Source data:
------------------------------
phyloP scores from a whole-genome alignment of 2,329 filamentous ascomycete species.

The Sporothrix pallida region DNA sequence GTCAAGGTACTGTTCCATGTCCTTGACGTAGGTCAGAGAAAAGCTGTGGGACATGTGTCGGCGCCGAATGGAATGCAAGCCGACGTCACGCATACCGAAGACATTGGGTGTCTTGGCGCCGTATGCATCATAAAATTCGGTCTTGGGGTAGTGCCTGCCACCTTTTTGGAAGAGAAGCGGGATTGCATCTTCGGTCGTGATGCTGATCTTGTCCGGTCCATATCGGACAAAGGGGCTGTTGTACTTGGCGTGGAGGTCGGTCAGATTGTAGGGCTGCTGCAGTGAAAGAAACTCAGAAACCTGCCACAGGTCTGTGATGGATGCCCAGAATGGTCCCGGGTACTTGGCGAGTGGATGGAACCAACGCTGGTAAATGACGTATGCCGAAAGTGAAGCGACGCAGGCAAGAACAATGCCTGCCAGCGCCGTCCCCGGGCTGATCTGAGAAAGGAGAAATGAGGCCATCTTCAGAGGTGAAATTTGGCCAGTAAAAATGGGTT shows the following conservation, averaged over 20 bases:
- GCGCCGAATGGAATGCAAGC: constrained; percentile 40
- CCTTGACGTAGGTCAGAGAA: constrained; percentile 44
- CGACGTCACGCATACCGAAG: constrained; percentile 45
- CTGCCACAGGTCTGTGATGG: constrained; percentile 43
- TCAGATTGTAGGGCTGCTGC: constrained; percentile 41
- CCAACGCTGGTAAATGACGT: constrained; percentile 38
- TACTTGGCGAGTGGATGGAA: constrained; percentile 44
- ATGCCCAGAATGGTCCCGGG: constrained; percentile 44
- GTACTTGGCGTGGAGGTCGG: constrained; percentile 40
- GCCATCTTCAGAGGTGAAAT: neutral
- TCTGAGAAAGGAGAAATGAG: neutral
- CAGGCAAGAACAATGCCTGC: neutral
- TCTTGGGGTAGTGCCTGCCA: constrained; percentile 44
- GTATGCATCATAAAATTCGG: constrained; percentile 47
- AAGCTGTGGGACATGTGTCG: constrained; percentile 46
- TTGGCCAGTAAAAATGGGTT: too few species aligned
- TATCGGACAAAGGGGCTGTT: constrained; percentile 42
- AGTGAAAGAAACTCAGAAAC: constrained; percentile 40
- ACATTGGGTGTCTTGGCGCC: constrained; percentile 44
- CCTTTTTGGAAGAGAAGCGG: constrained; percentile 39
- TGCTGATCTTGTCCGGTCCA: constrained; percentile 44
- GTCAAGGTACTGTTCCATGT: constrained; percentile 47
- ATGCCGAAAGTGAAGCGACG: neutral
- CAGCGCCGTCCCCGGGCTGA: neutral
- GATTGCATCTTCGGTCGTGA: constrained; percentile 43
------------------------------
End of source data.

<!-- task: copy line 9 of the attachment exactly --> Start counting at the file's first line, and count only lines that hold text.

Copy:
- TACTTGGCGAGTGGATGGAA: constrained; percentile 44